Most blood-curdling moment: When the Losers are going through the history of Derry and find Pennywise in all the photos… and then the photos start to move.

    3. Most of Skeleton Crew
    If there’s a more terrifying collection of short stories in existence, we haven’t read it. Skeleton Crew is Stephen King at 11 on a scale of least to most terrifying. The standout stories are “The Jaunt,” which takes a deceptively simple sci-fi premise and turns it into a white-haired horror that makes sleep almost impossible, and “Survivor Type,” which imagines a premise that’s terrifying in and of itself (being stranded on a deserted island without food) and cranks up the horror bit by bit—horror that’s twice as effective because you can easily imagine yourself in the same situation, and making the same awful mistakes.

    Most blood-curdling moment: “It’s longer than you think, Dad! Longer than you think!

    2. The Shining
    The Shining has been so thoroughly out-shined by Stanley Kubrick’s film adaptation the novel’s reputation sometimes suffers as a result—people seem to forget that the original story had a different focus, but one just as scary. King plays with themes of alcoholism, insanity, and the possibility that we all have evil inside us, as well as the idea that all that stands between us and that evil are the restraints placed against us by society. Jack’s descent into madness is frightening because you can see yourself in his enraged, unhappy resentment, and because King does such a good job of making the Overlook Hotel both an evil and an inescapable presence.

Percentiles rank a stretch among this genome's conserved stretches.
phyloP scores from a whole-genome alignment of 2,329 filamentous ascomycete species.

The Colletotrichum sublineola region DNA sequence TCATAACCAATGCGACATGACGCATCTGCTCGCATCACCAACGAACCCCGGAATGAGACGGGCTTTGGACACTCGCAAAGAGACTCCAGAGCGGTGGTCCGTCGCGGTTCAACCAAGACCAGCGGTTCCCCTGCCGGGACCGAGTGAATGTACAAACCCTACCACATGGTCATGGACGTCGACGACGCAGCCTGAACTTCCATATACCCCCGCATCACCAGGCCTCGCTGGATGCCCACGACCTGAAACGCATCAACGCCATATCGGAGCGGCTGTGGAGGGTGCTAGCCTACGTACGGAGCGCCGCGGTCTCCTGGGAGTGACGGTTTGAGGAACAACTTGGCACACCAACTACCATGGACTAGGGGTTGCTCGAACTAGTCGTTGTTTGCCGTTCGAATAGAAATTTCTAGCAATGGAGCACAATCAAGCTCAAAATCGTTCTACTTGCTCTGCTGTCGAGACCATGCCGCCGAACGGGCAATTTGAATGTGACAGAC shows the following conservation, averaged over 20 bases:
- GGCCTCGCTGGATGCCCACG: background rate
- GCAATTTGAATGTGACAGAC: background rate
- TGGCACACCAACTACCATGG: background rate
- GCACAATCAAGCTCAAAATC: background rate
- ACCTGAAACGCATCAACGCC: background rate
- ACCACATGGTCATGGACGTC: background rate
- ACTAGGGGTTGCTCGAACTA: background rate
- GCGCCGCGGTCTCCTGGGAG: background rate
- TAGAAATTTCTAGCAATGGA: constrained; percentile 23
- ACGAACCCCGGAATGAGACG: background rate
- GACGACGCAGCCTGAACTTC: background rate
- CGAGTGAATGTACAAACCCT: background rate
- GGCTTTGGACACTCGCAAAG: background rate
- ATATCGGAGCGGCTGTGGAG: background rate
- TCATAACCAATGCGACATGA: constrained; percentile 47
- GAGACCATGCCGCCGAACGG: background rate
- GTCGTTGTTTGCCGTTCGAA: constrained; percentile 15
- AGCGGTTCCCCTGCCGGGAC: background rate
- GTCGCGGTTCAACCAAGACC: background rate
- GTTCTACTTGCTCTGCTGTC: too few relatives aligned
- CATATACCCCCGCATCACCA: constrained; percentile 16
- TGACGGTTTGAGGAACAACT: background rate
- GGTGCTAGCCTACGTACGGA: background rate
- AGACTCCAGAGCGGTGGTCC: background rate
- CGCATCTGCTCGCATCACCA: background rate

Most blood-curdling moment: The scene where Danny is attacked by the topiary animals shouldn’t work, but it does. It’s a white-knuckle sequence that establishes the Overlook’s malevolence beyond any doubt.

    1. Pet Sematary
    Pretty much everyone names Pet Sematary as King’s scariest (including the author himself). Part of it is the primal nature of the scares, centered on loved ones coming back from death wrong. Part of it is the emotional side—the relatable desire of the characters to bring someone back, no matter the cost. And part of it is King’s choices of victims: a beloved cat and a darling little boy, both of whom come back in the same bodies, but with vastly different spirits. Everyone knows loss, and everyone knows what they’d do to reverse the worst of those losses. And everyone knows the price would be terrible. King plugs into all of that expertly, engineering a truly horrifying novel.

    Most blood-curdling moment: “A cold hand fell on Louis’ shoulder. Rachel’s voice was grating, full of dirt. ‛Darling,’ it said.” It’s the “darling” that gets you.

    What’s on your personal list of King’s scariest books?

    The post Stephen King’s Scariest Stories, Ranked appeared first on Barnes & Noble Reads.

     
  • Jeff Somers 2:30 pm on 2019/09/27 Permalink
    Tags: , , no other worlds, stephen king, ,   

    Stephen King’s The Institute Sidelines the Multiverse for Real Life 

    Stephen King has made a career out of surprising us. Just when we had him pegged as a horror specialist, he veered off into more literary territory.

    After a near-death experience and a premature retirement announcement, he launched into the most productive period of his life.

    And just when he’s got us conditioned to look for connections to the King multiverse links in everything he writes, he drops The Institute, a novel that seems sure to be a perfect throwback to his ’80s heyday, crammed full of overt references to other King books featuring nefarious government scientists carrying out unspeakable experiments—but which actually stands (almost) entirely alone.

    Classic King